Limitations of a single AI model

Frank Fischer

August 7, 2023

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Today’s discussions on AI are often affected by emotions like fear and awe, as well as the fact that AI is reduced to large language models (LLM) — but this isn’t the entire story. So, let’s step back from these fears and dig into the data explaining why AI is richer than LLMs.

What is AI?

It makes sense to have some basic knowledge regarding AI. In the 1950s, researchers and practitioners discussed what artificial intelligence could look like and how we would identify it. If you ask ChatGPT, it says: “Artificial Intelligence can be identified as a system or machine exhibiting capabilities to learn, understand, reason, perceive, and respond to its environment in ways that are traditionally associated with human intelligence, characterized by its ability to adapt to new situations, solve problems, make decisions, and understand complex ideas or patterns.” That is actually a nice summary.

If you ask what AI is today, most of the time, the answer describes an LLM — one type of deep learning neural network. But AI encompasses many more diverse and comprehensive technologies. Often, specialized AI (sometimes called “narrow AI”) or a combination of methods is best.

To simplify things, AI methods roughly fall into two major buckets — a logical approach and a statistical one. “Intelligent agents must be able to handle the complexity and uncertainty of the real world. Logical AI has focused mainly on the former, and statistical AI on the latter.” As an example, in cybersecurity, using ML (statistical AI) in intrusion detection or logical AI in SAST is very common. For a more detailed discussion on the various approaches to AI, refer to Russell and Norvig’s publication.2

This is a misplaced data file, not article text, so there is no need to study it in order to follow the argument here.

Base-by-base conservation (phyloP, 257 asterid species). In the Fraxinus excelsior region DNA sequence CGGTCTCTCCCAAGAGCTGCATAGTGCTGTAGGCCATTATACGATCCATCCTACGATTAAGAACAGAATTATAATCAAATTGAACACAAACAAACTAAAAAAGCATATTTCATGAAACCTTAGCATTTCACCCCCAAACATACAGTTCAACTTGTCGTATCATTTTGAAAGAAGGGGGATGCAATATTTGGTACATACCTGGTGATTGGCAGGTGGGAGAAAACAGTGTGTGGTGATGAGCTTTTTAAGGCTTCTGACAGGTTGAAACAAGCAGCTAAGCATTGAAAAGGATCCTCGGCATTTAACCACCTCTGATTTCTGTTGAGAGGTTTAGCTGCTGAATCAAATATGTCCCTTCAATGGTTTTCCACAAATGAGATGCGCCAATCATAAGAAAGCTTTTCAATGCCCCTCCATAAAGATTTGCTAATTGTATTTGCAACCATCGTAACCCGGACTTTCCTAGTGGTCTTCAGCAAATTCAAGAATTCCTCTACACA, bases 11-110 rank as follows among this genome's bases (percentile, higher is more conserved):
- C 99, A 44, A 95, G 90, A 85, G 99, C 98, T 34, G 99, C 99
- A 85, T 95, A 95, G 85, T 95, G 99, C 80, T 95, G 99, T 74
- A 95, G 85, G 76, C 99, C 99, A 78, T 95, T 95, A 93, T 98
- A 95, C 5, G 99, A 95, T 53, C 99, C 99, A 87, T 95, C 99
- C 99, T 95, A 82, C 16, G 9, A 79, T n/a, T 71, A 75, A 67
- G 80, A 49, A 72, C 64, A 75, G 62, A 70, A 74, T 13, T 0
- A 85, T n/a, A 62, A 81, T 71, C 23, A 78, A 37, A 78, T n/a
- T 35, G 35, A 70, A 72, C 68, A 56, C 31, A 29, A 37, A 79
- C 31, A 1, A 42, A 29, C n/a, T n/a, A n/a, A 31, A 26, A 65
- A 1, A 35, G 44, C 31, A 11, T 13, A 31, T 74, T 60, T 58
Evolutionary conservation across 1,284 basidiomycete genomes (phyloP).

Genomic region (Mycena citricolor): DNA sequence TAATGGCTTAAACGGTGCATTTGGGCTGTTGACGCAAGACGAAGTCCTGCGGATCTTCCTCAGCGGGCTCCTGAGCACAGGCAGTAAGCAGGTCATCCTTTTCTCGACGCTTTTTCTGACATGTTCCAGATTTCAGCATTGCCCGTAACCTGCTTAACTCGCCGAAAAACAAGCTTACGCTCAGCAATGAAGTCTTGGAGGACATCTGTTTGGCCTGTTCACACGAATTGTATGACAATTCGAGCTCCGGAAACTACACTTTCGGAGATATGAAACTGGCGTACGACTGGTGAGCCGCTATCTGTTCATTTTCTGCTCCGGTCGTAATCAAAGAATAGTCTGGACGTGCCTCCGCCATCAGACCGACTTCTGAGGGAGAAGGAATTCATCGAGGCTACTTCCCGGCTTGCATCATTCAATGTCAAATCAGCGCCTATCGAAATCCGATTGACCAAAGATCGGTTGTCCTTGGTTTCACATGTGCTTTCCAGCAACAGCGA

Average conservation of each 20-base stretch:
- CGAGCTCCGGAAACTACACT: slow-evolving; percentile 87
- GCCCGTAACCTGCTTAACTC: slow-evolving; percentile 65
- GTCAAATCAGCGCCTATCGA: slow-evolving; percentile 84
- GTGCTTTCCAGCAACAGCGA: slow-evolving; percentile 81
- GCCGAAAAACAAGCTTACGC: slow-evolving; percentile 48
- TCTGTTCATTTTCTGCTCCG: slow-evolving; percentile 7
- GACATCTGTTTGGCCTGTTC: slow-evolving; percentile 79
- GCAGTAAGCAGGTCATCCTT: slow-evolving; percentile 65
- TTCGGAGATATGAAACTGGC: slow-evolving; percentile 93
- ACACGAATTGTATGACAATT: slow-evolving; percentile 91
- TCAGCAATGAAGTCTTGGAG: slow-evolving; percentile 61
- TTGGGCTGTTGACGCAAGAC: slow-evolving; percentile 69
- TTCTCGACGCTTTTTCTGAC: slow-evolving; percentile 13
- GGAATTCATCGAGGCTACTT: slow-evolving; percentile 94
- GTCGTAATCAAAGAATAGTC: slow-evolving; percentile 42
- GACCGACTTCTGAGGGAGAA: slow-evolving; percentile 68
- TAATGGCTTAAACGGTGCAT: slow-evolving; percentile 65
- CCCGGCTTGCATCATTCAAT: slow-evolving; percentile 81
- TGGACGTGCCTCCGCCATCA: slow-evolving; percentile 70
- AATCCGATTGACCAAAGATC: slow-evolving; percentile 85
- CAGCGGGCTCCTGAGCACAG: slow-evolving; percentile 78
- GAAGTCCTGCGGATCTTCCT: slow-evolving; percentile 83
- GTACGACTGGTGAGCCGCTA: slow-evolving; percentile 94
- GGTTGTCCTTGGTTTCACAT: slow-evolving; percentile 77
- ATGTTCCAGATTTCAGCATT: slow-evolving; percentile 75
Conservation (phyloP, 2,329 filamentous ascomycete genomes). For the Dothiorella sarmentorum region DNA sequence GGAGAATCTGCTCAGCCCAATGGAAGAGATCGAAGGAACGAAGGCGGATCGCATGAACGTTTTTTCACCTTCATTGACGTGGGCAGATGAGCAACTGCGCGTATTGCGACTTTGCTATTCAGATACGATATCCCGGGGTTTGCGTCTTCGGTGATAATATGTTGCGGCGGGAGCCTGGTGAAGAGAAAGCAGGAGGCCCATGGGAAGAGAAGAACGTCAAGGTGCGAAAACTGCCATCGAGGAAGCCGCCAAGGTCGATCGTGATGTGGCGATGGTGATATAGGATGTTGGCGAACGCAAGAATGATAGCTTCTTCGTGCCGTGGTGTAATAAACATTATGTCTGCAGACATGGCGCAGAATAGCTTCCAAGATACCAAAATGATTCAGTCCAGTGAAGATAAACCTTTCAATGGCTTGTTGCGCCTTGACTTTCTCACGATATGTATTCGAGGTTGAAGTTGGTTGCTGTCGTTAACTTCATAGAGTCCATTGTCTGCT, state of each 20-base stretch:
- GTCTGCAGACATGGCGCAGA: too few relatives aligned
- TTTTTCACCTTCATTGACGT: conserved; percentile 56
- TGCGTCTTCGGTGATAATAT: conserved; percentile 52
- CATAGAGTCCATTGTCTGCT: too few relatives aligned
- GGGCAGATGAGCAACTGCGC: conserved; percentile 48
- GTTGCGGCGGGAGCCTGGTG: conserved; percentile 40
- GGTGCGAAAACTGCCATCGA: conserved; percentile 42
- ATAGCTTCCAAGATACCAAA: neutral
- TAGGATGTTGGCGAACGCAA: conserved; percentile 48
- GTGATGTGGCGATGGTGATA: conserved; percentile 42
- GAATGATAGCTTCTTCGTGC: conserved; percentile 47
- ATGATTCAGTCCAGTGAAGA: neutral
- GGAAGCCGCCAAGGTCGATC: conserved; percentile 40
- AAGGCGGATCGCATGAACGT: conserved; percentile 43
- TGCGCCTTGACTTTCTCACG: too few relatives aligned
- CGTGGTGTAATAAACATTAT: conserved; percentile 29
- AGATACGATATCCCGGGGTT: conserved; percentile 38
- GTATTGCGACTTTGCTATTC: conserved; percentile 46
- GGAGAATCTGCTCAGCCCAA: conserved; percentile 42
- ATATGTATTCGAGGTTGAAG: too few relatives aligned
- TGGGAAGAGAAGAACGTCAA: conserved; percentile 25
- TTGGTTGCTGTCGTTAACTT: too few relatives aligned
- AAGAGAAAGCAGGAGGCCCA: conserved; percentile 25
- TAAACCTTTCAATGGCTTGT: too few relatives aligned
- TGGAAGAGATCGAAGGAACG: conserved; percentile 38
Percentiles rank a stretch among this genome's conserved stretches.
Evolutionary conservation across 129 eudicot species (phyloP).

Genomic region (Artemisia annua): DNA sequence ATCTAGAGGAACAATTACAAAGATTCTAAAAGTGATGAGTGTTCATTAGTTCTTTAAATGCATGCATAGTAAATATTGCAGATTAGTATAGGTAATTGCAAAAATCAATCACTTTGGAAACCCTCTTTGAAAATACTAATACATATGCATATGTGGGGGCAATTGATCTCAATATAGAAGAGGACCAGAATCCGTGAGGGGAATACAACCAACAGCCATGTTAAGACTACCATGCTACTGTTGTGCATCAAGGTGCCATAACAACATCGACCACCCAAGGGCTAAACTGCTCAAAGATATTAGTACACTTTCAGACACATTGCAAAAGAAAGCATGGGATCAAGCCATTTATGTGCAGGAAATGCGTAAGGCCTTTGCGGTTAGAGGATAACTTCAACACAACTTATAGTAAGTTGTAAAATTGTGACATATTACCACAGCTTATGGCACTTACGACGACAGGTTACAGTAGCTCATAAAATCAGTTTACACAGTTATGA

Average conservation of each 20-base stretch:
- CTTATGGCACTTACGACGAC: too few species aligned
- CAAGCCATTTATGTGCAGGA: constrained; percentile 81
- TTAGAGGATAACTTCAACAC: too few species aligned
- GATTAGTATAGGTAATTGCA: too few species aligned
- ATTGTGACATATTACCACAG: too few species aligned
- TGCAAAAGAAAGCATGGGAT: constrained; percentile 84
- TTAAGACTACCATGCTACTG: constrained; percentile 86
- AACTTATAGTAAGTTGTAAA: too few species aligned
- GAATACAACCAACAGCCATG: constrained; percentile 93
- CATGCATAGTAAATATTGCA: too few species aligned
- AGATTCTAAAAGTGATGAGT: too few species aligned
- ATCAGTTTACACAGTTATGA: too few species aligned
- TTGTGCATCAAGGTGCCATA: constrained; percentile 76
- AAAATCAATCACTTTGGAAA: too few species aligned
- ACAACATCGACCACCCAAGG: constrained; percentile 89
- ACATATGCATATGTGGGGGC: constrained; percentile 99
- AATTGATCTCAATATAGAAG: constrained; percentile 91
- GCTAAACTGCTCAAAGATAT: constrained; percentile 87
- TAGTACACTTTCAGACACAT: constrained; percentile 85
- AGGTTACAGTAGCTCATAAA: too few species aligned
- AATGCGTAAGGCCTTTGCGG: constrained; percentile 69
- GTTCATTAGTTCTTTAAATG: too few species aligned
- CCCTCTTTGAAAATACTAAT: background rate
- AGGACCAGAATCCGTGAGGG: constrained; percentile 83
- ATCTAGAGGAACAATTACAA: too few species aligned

Generative AI, which can produce assets like text, pictures, movies, or source code, and LLMs, which can use normal language as an interface (e.g. chat), are relatively new to the field. Generative AI works through a process called generative adversarial networks (GANs). The idea is to train an ML (“Discriminator”) to classify an asset as valid or wrong (e.g. portraits of humans). Another ML (“Generator”) tries to generate an asset (such as a picture) that the discriminator accepts. By training the two in conjunction — in unsupervised learning — the system can generate assets that are hardly, or no longer, distinguishable from a human product.  An LLM extends this idea by using a Transformer.  Text is then converted into a data format that ML can process (“Transformer”). Massive amounts of text are used to train the model. The model is used to generate textual answers to textual queries — often called “prompts”. The answers to the same question can differ by using a factor that determines the amount of randomness the system uses — GPT calls this the “temperature”.  Current LLMs often have a cut off date to signify when the data used to train them was collected. However, AI developers plan to overcome this limitation by connecting LLMs to the internet so they have a current supply of information. Finally, LLMs can be specialized and trained for various subjects including source code generation (see Google’s report on PaLM 2).